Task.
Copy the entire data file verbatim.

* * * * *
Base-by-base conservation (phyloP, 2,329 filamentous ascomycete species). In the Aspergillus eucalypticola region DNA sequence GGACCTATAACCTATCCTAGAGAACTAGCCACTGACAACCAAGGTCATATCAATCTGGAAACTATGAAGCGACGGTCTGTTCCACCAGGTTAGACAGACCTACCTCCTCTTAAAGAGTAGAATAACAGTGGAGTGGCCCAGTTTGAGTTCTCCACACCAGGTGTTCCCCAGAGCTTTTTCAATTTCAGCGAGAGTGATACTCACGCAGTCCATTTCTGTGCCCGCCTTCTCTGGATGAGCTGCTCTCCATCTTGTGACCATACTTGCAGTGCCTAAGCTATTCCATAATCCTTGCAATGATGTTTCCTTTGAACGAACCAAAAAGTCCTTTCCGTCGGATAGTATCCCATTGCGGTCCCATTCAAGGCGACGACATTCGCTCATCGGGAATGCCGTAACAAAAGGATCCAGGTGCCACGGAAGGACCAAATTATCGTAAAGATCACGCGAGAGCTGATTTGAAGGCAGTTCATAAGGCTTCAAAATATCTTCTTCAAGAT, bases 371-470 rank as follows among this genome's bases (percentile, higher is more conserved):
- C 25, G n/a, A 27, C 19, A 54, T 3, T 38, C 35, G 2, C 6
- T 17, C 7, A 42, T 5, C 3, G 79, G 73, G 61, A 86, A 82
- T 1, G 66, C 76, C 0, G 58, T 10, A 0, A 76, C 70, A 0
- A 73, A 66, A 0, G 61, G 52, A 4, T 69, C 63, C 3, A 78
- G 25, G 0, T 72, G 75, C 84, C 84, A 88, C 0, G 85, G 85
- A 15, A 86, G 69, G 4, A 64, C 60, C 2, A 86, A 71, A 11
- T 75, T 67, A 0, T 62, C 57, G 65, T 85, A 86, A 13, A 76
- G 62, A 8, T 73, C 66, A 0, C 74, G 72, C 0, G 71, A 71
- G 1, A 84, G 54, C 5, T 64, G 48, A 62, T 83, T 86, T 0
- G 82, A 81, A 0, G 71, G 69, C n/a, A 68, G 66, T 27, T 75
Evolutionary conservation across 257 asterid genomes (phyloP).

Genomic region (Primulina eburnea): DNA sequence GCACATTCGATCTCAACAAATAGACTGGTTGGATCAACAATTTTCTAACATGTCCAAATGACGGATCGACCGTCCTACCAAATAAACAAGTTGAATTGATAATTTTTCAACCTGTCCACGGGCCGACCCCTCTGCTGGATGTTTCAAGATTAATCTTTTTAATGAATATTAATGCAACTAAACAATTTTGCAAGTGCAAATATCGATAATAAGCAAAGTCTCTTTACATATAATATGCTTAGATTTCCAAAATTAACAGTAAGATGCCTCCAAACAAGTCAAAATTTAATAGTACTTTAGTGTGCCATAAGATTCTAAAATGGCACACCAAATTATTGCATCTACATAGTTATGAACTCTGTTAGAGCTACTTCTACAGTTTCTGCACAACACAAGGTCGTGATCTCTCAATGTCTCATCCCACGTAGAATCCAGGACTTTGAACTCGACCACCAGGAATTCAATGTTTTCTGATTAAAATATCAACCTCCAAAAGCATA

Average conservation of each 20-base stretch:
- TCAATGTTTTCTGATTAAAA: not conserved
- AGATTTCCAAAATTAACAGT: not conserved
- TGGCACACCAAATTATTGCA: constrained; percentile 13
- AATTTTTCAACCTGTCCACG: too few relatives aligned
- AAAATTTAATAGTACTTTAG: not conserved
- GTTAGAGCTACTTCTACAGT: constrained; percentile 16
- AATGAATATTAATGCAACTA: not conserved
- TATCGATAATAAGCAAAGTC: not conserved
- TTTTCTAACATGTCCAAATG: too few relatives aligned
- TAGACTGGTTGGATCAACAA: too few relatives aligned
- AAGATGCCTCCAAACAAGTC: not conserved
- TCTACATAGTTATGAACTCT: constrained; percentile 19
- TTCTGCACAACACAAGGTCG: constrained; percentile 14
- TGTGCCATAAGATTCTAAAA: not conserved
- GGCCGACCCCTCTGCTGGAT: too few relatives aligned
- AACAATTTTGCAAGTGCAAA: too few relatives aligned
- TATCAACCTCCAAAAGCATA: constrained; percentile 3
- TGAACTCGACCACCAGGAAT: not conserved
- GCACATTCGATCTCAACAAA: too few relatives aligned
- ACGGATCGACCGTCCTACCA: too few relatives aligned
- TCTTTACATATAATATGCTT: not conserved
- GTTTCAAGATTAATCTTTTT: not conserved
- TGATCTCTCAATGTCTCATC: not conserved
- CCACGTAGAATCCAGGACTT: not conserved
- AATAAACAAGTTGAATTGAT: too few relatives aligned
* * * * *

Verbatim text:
Base-by-base conservation (phyloP, 2,329 filamentous ascomycete species). In the Aspergillus eucalypticola region DNA sequence GGACCTATAACCTATCCTAGAGAACTAGCCACTGACAACCAAGGTCATATCAATCTGGAAACTATGAAGCGACGGTCTGTTCCACCAGGTTAGACAGACCTACCTCCTCTTAAAGAGTAGAATAACAGTGGAGTGGCCCAGTTTGAGTTCTCCACACCAGGTGTTCCCCAGAGCTTTTTCAATTTCAGCGAGAGTGATACTCACGCAGTCCATTTCTGTGCCCGCCTTCTCTGGATGAGCTGCTCTCCATCTTGTGACCATACTTGCAGTGCCTAAGCTATTCCATAATCCTTGCAATGATGTTTCCTTTGAACGAACCAAAAAGTCCTTTCCGTCGGATAGTATCCCATTGCGGTCCCATTCAAGGCGACGACATTCGCTCATCGGGAATGCCGTAACAAAAGGATCCAGGTGCCACGGAAGGACCAAATTATCGTAAAGATCACGCGAGAGCTGATTTGAAGGCAGTTCATAAGGCTTCAAAATATCTTCTTCAAGAT, bases 371-470 rank as follows among this genome's bases (percentile, higher is more conserved):
- C 25, G n/a, A 27, C 19, A 54, T 3, T 38, C 35, G 2, C 6
- T 17, C 7, A 42, T 5, C 3, G 79, G 73, G 61, A 86, A 82
- T 1, G 66, C 76, C 0, G 58, T 10, A 0, A 76, C 70, A 0
- A 73, A 66, A 0, G 61, G 52, A 4, T 69, C 63, C 3, A 78
- G 25, G 0, T 72, G 75, C 84, C 84, A 88, C 0, G 85, G 85
- A 15, A 86, G 69, G 4, A 64, C 60, C 2, A 86, A 71, A 11
- T 75, T 67, A 0, T 62, C 57, G 65, T 85, A 86, A 13, A 76
- G 62, A 8, T 73, C 66, A 0, C 74, G 72, C 0, G 71, A 71
- G 1, A 84, G 54, C 5, T 64, G 48, A 62, T 83, T 86, T 0
- G 82, A 81, A 0, G 71, G 69, C n/a, A 68, G 66, T 27, T 75
Evolutionary conservation across 257 asterid genomes (phyloP).

Genomic region (Primulina eburnea): DNA sequence GCACATTCGATCTCAACAAATAGACTGGTTGGATCAACAATTTTCTAACATGTCCAAATGACGGATCGACCGTCCTACCAAATAAACAAGTTGAATTGATAATTTTTCAACCTGTCCACGGGCCGACCCCTCTGCTGGATGTTTCAAGATTAATCTTTTTAATGAATATTAATGCAACTAAACAATTTTGCAAGTGCAAATATCGATAATAAGCAAAGTCTCTTTACATATAATATGCTTAGATTTCCAAAATTAACAGTAAGATGCCTCCAAACAAGTCAAAATTTAATAGTACTTTAGTGTGCCATAAGATTCTAAAATGGCACACCAAATTATTGCATCTACATAGTTATGAACTCTGTTAGAGCTACTTCTACAGTTTCTGCACAACACAAGGTCGTGATCTCTCAATGTCTCATCCCACGTAGAATCCAGGACTTTGAACTCGACCACCAGGAATTCAATGTTTTCTGATTAAAATATCAACCTCCAAAAGCATA

Average conservation of each 20-base stretch:
- TCAATGTTTTCTGATTAAAA: not conserved
- AGATTTCCAAAATTAACAGT: not conserved
- TGGCACACCAAATTATTGCA: constrained; percentile 13
- AATTTTTCAACCTGTCCACG: too few relatives aligned
- AAAATTTAATAGTACTTTAG: not conserved
- GTTAGAGCTACTTCTACAGT: constrained; percentile 16
- AATGAATATTAATGCAACTA: not conserved
- TATCGATAATAAGCAAAGTC: not conserved
- TTTTCTAACATGTCCAAATG: too few relatives aligned
- TAGACTGGTTGGATCAACAA: too few relatives aligned
- AAGATGCCTCCAAACAAGTC: not conserved
- TCTACATAGTTATGAACTCT: constrained; percentile 19
- TTCTGCACAACACAAGGTCG: constrained; percentile 14
- TGTGCCATAAGATTCTAAAA: not conserved
- GGCCGACCCCTCTGCTGGAT: too few relatives aligned
- AACAATTTTGCAAGTGCAAA: too few relatives aligned
- TATCAACCTCCAAAAGCATA: constrained; percentile 3
- TGAACTCGACCACCAGGAAT: not conserved
- GCACATTCGATCTCAACAAA: too few relatives aligned
- ACGGATCGACCGTCCTACCA: too few relatives aligned
- TCTTTACATATAATATGCTT: not conserved
- GTTTCAAGATTAATCTTTTT: not conserved
- TGATCTCTCAATGTCTCATC: not conserved
- CCACGTAGAATCCAGGACTT: not conserved
- AATAAACAAGTTGAATTGAT: too few relatives aligned